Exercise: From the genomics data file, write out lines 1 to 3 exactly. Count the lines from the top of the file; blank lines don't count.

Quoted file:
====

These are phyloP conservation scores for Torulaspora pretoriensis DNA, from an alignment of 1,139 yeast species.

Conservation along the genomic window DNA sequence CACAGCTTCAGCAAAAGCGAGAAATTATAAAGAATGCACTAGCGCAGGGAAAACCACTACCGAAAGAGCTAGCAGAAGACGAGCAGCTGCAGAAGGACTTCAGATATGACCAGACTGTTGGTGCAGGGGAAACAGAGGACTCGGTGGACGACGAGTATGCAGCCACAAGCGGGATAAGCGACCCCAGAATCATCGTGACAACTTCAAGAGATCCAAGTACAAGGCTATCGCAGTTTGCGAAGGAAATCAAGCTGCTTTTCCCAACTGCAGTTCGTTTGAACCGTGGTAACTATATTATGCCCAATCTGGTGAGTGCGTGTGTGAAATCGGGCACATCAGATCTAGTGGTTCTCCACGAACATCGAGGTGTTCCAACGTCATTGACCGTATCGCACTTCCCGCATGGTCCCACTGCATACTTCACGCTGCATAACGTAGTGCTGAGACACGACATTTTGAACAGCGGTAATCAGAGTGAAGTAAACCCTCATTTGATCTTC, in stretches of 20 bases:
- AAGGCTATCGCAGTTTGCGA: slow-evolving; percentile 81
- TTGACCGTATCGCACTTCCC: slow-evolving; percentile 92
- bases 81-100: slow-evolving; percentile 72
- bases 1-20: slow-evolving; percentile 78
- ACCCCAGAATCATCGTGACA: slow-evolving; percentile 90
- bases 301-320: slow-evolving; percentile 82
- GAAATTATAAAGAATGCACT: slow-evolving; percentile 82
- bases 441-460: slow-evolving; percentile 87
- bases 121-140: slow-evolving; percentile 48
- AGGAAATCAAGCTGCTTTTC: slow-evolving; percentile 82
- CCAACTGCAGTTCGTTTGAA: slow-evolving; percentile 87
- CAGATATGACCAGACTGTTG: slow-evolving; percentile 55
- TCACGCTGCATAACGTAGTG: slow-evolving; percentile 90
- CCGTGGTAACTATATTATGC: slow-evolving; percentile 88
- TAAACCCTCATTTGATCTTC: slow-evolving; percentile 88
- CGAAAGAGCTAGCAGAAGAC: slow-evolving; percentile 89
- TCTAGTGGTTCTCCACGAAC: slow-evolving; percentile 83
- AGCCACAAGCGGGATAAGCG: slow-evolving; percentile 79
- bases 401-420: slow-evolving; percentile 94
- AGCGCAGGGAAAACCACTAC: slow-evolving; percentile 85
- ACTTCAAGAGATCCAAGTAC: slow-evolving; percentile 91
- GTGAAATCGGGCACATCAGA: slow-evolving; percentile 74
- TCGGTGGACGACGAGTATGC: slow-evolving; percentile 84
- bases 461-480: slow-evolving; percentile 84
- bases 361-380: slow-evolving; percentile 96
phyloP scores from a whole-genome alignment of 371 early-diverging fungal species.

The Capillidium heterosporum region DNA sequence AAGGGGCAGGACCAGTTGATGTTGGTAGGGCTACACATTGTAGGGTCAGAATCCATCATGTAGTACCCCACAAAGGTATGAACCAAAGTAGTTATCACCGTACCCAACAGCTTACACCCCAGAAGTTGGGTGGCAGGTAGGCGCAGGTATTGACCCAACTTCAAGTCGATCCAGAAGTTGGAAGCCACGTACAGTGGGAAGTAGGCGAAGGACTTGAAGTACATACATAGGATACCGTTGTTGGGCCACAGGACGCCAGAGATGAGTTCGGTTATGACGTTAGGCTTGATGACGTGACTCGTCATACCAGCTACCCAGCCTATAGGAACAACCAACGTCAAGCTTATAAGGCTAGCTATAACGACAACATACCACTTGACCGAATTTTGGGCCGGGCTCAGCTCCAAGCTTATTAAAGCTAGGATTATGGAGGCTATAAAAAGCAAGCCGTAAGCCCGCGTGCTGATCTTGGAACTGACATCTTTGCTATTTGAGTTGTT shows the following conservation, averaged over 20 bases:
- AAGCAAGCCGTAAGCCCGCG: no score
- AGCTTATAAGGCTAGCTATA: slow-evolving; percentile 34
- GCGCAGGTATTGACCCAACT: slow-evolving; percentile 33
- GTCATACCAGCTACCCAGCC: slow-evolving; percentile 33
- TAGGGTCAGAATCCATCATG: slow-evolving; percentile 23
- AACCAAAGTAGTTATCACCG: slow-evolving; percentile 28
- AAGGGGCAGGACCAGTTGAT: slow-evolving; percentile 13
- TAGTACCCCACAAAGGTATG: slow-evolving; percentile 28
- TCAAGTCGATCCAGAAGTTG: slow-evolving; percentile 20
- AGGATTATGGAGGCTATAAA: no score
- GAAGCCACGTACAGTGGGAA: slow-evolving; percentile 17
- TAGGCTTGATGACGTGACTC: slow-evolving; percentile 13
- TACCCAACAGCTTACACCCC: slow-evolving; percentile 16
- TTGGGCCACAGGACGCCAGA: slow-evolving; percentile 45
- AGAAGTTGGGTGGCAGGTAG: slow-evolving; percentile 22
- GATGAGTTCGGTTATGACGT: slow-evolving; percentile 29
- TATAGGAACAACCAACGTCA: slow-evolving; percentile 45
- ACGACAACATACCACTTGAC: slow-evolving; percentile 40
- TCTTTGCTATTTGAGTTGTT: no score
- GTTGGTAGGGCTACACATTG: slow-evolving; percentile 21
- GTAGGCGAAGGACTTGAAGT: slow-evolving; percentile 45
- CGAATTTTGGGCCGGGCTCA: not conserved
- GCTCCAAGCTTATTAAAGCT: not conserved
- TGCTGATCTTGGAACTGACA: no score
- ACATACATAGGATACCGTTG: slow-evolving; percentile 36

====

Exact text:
These are phyloP conservation scores for Torulaspora pretoriensis DNA, from an alignment of 1,139 yeast species.

Conservation along the genomic window DNA sequence CACAGCTTCAGCAAAAGCGAGAAATTATAAAGAATGCACTAGCGCAGGGAAAACCACTACCGAAAGAGCTAGCAGAAGACGAGCAGCTGCAGAAGGACTTCAGATATGACCAGACTGTTGGTGCAGGGGAAACAGAGGACTCGGTGGACGACGAGTATGCAGCCACAAGCGGGATAAGCGACCCCAGAATCATCGTGACAACTTCAAGAGATCCAAGTACAAGGCTATCGCAGTTTGCGAAGGAAATCAAGCTGCTTTTCCCAACTGCAGTTCGTTTGAACCGTGGTAACTATATTATGCCCAATCTGGTGAGTGCGTGTGTGAAATCGGGCACATCAGATCTAGTGGTTCTCCACGAACATCGAGGTGTTCCAACGTCATTGACCGTATCGCACTTCCCGCATGGTCCCACTGCATACTTCACGCTGCATAACGTAGTGCTGAGACACGACATTTTGAACAGCGGTAATCAGAGTGAAGTAAACCCTCATTTGATCTTC, in stretches of 20 bases:
- AAGGCTATCGCAGTTTGCGA: slow-evolving; percentile 81